Friday, 1 April 2016

Supreme Court approves Centre's guidelines to protect Good Samaritans

Supreme Court approves Centre's guidelines to protect Good Samaritans
  • The Supreme Court has approved the Centre's guidelines to protect Good Samaritans, who help road accident victims, from being unnecessarily harassed by police or any other authority.
  • They (good Samaritans) will also be exempted from any criminal and civil liability.
  • A bench comprising justices V Gopala Gowda and Arun Mishra has asked the Central government to give wide publicity to these guidelines. 
  • The bench also took on record the guidelines placed by the Ministry of Road Transport and Highways, based on the recommendations of the three-member committee headed by former judge K S Radhakrishnan.  The 2014 committee had given 12 major recommendations including setting up of State Road Safety Councils, evolving a protocol for identification of black spots, their removal and monitoring to see the effectiveness of the action taken and strengthening of enforcement relating to drunken driving, over-speeding, red light jumping and helmet or seat belt laws.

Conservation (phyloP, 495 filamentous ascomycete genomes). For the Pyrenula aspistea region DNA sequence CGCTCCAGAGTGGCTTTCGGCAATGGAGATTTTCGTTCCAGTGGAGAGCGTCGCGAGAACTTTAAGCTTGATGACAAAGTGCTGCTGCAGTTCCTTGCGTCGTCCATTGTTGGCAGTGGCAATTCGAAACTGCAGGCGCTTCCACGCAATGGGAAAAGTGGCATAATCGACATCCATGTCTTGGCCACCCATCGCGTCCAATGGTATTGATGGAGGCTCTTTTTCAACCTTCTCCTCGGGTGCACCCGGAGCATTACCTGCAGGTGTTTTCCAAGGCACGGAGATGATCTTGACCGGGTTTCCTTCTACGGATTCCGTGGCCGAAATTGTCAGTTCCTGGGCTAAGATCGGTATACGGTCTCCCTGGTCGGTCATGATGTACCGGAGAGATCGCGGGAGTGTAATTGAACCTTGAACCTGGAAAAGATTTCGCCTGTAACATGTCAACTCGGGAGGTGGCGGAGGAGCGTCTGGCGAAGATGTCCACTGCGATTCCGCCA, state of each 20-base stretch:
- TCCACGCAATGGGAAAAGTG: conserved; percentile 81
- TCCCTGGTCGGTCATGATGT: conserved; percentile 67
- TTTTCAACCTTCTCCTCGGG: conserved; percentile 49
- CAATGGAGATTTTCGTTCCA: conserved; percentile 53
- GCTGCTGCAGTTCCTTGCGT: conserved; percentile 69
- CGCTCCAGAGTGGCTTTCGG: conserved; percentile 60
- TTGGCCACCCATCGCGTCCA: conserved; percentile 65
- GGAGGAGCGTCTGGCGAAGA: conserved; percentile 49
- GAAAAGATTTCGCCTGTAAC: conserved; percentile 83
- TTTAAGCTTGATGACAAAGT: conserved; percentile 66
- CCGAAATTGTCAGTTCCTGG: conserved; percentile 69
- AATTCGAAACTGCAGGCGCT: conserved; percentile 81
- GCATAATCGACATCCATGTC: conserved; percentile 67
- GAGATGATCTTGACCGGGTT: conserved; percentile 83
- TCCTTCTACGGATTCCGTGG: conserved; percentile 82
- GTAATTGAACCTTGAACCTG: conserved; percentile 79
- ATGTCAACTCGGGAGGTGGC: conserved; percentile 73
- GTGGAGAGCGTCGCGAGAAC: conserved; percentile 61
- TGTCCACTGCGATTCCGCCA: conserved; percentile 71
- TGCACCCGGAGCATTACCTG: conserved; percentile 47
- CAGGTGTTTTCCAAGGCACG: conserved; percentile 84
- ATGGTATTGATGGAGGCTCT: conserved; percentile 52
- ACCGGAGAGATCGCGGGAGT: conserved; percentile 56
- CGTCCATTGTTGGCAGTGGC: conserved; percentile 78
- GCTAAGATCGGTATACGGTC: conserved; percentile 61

• With the court’s approval, the government guidelines are law of the land today and binding to all states.
  • A bystander, including an eyewitness to a road mishap, shall be allowed to leave immediately after taking the injured to the nearest hospital without furnishing his address. Police cannot compel people to reveal their identity even if they are the informers or complainants in the case. The person can give his or her name voluntarily.
  • All registered public and private hospitals will not detain a Good Samaritan or demand payment for registration and admission costs.
  • No police official shall ask him any questions and he would be later given a choice to record his statement before the court through video conferencing. Departmental or disciplinary action shall be initiated against the officer who coerces or intimidates the informer.
  • If the witness volunteers to go before the court to depose in the case, the trial judge shall complete his examination in one sitting.
  • More than 4 lakh road accidents occurred in 2014. The number of deaths also increased from 1.37 lakh in 2013 to 1.39 lakh in 2014.
  • As per National Crime Records Bureau report, in the last decade, over 12 lakh people have lost their lives and 55 lakh seriously injured or permanently disabled.

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